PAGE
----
A foot box refers to the area at the bottom of the bag where the feet go. Less expensive bags just sew the top and bottom of the sleeping bag together, but a foot box is a three dimensional construction that allows greater comfort for the user. While sleeping on the back, the feet can remain pointed upwards without any pressure on them. Again, more costly, but a great improvement in comfort.
Hoods are usually, but not always, found on mummy, modified mummy and barrel bags. Usually controlled by a draw string, the hood can be pulled up and around the head to help hold in heat. Some bags have a hood that lays flat and can be pulled up, other, more serious bags have the hood built into the design and is three dimensional in nature.
Zippers exist on virtually every sleeping bag. They usually, but not always run down one side from the shoulder area to the feet. Some have “two way” zippers which allow you to open the foot area for cooling, if required. Some bag/zipper combinations allow you to open up the sleeping bag like a blanket. These full opening bags are typically rectangular bags.
Zipper baffles are tubes of insulation that run behind the zipper (inside the bag) to keep drafts from entering the bag.
Chest pockets are what you think they are. It’s sometimes nice to have a little pocket up near the chest, on the outside of the bag, to keep little objects you may need in the night. A good spot to keep puffers.
Bag liners are usually sold as accessories. They slip inside the bag to add a little warmth and possible comfort. In a warm environment, where sweating is likely, the liner can be removed and washed separately from the bag. Typically made from silk, polyester, cotton or a poly/cotton blend.
Over bags are, essentially, an insulated bag that slides over the outside of your sleeping bag to add a few degrees of warmth. Threads does not currently sell any over bags, but it may be possible to order them.
Storing Your Sleeping Bag
For long-term storage (over the winter, say) make sure your sleeping bag is absolutely dry. Hang it outside in the sun for a few hours and let the breeze blow through it. Store loosely in a large cotton bag or nylon mesh bag in a cool, dry place. For short-term storage, you can store your dry bag in the stuff sack that your sleeping bag came with. For trips, you can pack your sleeping bag in a “compression sack” which holds the sleeping bag and then with a series of straps, compresses the bag to surprisingly diminutive dimensions – helping reduce bulk in your backpack.
Washing Your Sleeping Bag
Not rocket science. Follow the recommendations of the manufacturer. Typically it looks like this; if down fill, use a specialty down soap (Nikwax and Granger’s both make a good one) and a large (triple load) commercial, front loading washing machine. Avoid the washing machines with the agitator as it’s really hard on the fabrics. Wash, rinse twice, spin dry, then into the drier on low to fluff and dry the down. Not too shabby eh?
If you have a synthetic sleeping bag clean exactly as above, but use an unscented, non fabric softening, powdered detergent – not a liquid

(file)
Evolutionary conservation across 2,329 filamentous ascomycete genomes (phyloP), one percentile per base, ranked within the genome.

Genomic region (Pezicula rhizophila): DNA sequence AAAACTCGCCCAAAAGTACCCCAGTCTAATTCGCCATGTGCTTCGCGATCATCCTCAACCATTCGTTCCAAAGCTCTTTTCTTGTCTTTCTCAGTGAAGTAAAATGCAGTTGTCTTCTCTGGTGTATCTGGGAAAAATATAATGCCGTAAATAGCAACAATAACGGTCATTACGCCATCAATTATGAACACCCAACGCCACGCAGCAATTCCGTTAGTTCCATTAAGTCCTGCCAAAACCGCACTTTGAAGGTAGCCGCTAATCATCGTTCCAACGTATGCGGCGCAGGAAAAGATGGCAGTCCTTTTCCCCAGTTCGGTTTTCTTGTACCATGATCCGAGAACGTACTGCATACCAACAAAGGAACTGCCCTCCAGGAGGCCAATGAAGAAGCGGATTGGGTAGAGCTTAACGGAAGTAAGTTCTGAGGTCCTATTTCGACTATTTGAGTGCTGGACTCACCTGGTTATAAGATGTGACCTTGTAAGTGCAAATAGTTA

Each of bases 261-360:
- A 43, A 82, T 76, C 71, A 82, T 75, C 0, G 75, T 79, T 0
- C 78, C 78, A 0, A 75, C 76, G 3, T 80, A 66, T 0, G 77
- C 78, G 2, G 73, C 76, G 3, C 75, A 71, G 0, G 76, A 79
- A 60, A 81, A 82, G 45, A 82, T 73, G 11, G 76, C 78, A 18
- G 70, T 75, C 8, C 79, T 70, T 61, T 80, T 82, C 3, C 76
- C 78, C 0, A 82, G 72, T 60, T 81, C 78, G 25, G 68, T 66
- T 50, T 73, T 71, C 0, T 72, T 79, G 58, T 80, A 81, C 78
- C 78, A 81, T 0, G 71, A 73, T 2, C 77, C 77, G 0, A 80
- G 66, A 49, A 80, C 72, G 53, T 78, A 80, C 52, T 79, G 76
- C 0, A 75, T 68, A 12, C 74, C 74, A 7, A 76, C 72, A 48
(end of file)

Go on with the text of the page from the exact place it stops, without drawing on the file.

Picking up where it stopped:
Don’t put your sleeping bag into a hot dryer as it may melt the nylon fabrics. Warm only
Use only specialized down soap with down sleeping bags
A sleeping bag really isn’t that comfortable when sleeping on the ground and that’s why every body uses some sort of sleeping pad. A closed cell, foam sheet about 13+mm will offer some comfort and protection. The thicker the better.
The most popular by far, is the Therm-A-Rest brand. Most of their models are self-inflating, by virtue of open-cell foam, sandwiched between two layers of air-tight material. Depending on the model, they can range from quite thick and luxurious but heavy to quite thin, super-light and somewhat comfortable. Weight versus comfort and bulk is always the compromise you need to make. For me, carrying a few extra ounces to gain a thicker, more comfortable sleeping pad is worth the effort.
Most sleeping pads will have an “upside” to them, which will have a slightly sticky feel to it. It just feels sticky, it isn’t actually sticky. This will help keep you from sliding off the pad during the night.
Not only do sleeping pads provide padded comfort, they also help insulate against cold. All pads have an R-value, which is a measure of insulation power. The higher the R-value the better. R-values for sleeping pads typically run from about 3 for a foam pad, up to 9 for a heavier, bulkier base camp model. Important to note that ALL sleeping bag ratings assume you’re sleeping on a sleeping pad, in a tent.
Pillows are a nice luxury. For years I’ve used a nylon mesh bag, stuffed with a fleece jacket and it was OK. Last year, I was lent a compressible foam pillow from Therm-a-Rest and it was great! On a long backpacking trip, I’d likely leave it at home as it’s still a little on the bulky side, but on a weekender or car camping I’m all in for taking it. I bought one.
Selecting the correct sleeping bag for your needs may require taking a few moments to climb into the sack. Remove your shoes, heavy belts and jackets and get right in there. Assume the position you prefer while sleeping and see if it works for you. If you have a spouse who tells you that you have the “jimmy legs” while sleeping, you might want a roomier bag. You get the idea.